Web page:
Copyright ©2017 Cognizant, LLC.
Printed in the USA. All rights reserved.


Research Note

Management, Altruism, and Customer Focus as Drivers of Corporate Social Responsibility in Tourism Intermediation

Lluís Garay, Joan Miquel Gomis, and Francesc González

Economics and Business Department, Universitat Oberta de Catalunya, Barcelona, Spain

Through a sample of 119 travel agencies located in Catalonia (Spain), this study establishes the existence of three different profiles of agencies defined by their managers’ corporate social responsibility (CSR) motivations (Management, Altruism, and Customers factors). These profiles present diverse business characteristics and different CSR behavior. In this regard, belonging to the Altruism factor is correlated with the implementation of three types of CSR measures (environmental, social, and economic).

Key words: Corporate social responsibility (CSR); Intermediation; Small and medium enterprises; Altruism

Address correspondence to Lluís Garay, Economics and Business Department, Universitat Oberta de CatalunyaAvinguda Tibidabo, 08035, Barcelona, Spain. E-mail: This e-mail address is being protected from spambots. You need JavaScript enabled to view it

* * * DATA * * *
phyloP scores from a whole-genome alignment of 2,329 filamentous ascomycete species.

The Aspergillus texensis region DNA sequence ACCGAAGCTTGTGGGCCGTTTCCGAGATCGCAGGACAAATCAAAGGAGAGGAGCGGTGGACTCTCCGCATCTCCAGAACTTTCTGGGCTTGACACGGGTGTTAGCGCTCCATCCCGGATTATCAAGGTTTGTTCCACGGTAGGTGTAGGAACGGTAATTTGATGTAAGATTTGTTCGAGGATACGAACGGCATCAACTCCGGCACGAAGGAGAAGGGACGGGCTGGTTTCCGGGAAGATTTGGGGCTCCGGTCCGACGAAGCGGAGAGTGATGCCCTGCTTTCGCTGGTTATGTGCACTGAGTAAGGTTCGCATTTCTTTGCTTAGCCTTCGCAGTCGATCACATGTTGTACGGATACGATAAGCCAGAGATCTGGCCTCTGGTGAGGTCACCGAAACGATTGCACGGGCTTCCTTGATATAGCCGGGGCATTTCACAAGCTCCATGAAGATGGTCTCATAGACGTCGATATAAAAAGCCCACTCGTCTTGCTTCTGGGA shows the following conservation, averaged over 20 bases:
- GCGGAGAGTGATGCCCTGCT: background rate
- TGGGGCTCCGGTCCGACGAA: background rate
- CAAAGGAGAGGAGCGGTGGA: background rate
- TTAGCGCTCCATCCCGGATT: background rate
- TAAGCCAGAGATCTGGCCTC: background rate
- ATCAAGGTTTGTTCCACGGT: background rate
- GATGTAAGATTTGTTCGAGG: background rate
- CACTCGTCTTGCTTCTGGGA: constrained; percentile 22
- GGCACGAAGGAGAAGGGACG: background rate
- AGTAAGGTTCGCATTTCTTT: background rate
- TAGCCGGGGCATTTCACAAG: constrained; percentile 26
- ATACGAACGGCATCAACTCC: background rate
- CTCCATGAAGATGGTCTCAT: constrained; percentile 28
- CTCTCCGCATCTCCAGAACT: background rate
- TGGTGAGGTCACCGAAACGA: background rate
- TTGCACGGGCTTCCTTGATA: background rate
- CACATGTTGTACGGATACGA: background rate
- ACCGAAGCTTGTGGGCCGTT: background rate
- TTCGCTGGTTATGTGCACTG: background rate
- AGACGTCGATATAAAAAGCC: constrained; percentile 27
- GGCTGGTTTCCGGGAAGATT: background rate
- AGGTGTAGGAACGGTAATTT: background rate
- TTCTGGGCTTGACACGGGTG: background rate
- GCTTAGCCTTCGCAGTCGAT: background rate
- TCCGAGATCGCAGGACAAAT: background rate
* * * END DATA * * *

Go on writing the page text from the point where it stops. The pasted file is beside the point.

Tourism Analysis, Vol. 22, pp. 261-266
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DOI: https://doi.org/10.3727/108354217X
14888192562564
E-ISSN 1943-3999
Copyright ©2017 Cognizant, LLC.
Printed in the USA. All rights reserved.


Research Note

Tourism Demand Modeling and Forecasting for El Salvador

Sofia T. Melendez and Brijesh Thapa

Department of Tourism, Recreation, and Sport Management, University of Florida, Gainesville, FL, USA